Last season, lineups featuring that trio got roasted in nearly 400 shared minutes. (Most Kings lineups got roasted last year.) But the early returns this season have been promising, thanks in part to a vital year of seasoning for Fox, a sharpened interior focus for the ambitious Cauley-Stein, and the continued hot shooting of Hield. There’s been another catalyst, though: the newly added forward Nemanja Bjelica, who walked away from a deal with the Sixers to take a longer, richer one in Sacramento.
Adding a credible shooter at the 4 has opened the floor for Fox, giving him as much room as possible to attack the rim. He has responded by averaging 18 points and 7.1 assists per game, shooting 48.4 percent from the field, and improving his assist-to-turnover ratio from 1.85-to-1 to 2.37-to-1. Bjelica’s presence also makes it harder for defenses to load up on Cauley-Stein diving to the rim in the pick-and-roll game; his production has risen across the board, and he’s shooting a career-best 58.1 percent from the floor.
Deploying a stretch 4 who can also make plays off the dribble against rotating defenses can maximize the value of an off-ball shooter like Hield, who is tied with Fox for the team high in scoring and is posting the best true shooting percentage of his career. And putting Bjelica alongside players who can score at all three levels and share the ball has helped open up his game too. His assist rate’s up, his turnover rate’s down, and he’s never shot the ball more efficiently.
This quartet has gotten off to a roaring start, outscoring opponents by 53 points in 119 minutes—the fifth-best mark for any five-man unit in the league thus far—and turning in strong performances whether Iman Shumpert, Justin Jackson, or Yogi Ferrell mans the fifth spot. OK, so now here’s the glass-half-empty take: The Kings rank seventh in 2-point percentage and fourth in 3-point accuracy. Those numbers seem likely to come down: The Kings are hitting midrange looks at a 41.6 percent clip, eighth-best in the NBA, according to Cleaning the Glass, which has made up for the fact that they’re tied for the league’s fifth-highest share of such comparatively low-value shots. And if the shooting regresses, the entire machine could start to break down. (Think last season’s Orlando Magic.)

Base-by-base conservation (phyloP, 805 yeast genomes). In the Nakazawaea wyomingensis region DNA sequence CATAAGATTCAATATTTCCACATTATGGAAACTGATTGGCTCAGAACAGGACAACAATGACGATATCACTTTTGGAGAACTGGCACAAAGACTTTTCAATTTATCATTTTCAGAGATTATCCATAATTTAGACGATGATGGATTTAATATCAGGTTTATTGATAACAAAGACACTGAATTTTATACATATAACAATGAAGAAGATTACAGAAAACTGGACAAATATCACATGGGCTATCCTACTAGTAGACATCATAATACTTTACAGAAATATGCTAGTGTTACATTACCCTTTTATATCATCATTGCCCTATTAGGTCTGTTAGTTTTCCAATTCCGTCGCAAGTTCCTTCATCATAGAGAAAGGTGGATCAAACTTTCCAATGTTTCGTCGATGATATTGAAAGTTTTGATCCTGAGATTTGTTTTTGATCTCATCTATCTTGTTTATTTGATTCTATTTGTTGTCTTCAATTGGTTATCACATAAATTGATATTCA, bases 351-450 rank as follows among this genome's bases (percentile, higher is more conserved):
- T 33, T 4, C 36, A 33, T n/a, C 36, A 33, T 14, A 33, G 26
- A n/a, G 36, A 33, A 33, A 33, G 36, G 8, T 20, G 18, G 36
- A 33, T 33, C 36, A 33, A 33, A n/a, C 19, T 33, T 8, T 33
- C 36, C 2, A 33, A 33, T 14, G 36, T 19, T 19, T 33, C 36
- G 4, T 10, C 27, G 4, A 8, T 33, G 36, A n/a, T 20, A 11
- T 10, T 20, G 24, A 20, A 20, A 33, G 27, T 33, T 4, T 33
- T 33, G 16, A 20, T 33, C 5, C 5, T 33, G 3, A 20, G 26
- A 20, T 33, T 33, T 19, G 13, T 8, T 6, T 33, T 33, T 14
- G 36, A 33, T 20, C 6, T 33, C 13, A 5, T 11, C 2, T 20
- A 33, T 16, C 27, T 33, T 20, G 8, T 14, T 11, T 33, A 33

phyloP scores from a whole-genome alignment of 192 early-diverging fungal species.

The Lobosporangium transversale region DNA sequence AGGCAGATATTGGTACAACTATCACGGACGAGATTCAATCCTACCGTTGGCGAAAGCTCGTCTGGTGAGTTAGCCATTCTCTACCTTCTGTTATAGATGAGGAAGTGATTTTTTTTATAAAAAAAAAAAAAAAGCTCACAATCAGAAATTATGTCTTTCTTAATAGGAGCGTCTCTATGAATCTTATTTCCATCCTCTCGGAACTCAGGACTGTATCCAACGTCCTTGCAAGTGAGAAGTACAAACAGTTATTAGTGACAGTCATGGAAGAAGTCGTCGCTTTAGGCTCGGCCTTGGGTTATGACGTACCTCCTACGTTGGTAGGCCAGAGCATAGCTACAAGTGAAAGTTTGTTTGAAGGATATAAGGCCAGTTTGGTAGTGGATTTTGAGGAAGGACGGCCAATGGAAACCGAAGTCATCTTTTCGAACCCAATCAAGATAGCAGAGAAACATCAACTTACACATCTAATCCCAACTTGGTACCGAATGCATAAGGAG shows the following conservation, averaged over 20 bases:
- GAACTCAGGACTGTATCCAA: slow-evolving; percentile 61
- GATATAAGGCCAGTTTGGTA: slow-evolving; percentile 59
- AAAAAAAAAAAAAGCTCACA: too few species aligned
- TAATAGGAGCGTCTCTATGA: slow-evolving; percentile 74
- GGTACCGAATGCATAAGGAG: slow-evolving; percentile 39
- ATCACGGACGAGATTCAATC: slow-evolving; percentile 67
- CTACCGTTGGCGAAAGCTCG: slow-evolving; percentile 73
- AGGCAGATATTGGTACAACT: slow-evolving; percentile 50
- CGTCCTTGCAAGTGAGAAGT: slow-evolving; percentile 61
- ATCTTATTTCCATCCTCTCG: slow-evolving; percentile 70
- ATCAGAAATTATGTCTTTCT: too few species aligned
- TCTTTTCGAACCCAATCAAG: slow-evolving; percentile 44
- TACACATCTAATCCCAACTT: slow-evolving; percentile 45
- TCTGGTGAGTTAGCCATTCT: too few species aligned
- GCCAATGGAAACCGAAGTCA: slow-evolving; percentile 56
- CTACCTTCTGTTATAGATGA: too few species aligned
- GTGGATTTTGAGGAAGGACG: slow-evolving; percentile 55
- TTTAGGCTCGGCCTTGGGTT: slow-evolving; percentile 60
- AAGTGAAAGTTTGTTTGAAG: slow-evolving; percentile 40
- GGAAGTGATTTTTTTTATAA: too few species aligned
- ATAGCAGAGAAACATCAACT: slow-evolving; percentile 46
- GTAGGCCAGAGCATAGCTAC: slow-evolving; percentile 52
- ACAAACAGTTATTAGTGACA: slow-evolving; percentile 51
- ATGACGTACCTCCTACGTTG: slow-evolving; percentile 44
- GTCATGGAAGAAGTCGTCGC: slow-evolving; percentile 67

The flip side, though: The Kings are generating and converting shots at the rim at top-10 rates. That type of performance could continue, given the team’s commitment to playing fast and hunting early-offense looks on the break (only two teams have added more points per possession by pushing it in transition). And while the Kings’ long-range shooters will cool after a sizzling start, Hield (43.1 percent from deep last season), Bjelica (41.5 percent), and Shumpert (36 percent in 2016-17, his last healthy year in Cleveland) all have at least some track record of knocking down perimeter looks. Keep getting to the basket, sharing the ball, and taking the right kinds of 3s—just nine of the Kings’ 178 3-point attempts have come with a defender within 4 feet of the shooter, and none have had one within 2 feet—and the offense could keep rolling. (And Sacramento hasn’t yet gotten anything from injured guard Bogdan Bogdanovic, its best player last season, who’s expected to come back in early November.)
It’s hard not to feel like there’s something positive brewing in Sacramento. It’s too easy to see the promises of progress: It’s Fox throwing a quick ball-fake toward Shumpert to freeze a backtracking defender and create a corner 3 for Bjelica, or Cauley-Stein quietly sliding to set a flare screen that opens up a pick-and-pop jumper. It’s Hield timing his weak-side cut with Fox’s dribble drive to get himself loose for a one-dribble pull-up. The Kings are finally starting to do the kind of stuff that good teams make unremarkable, and that bad teams never seem to do. A dozen years removed from being a serious team, that’s as good a reason to believe as any.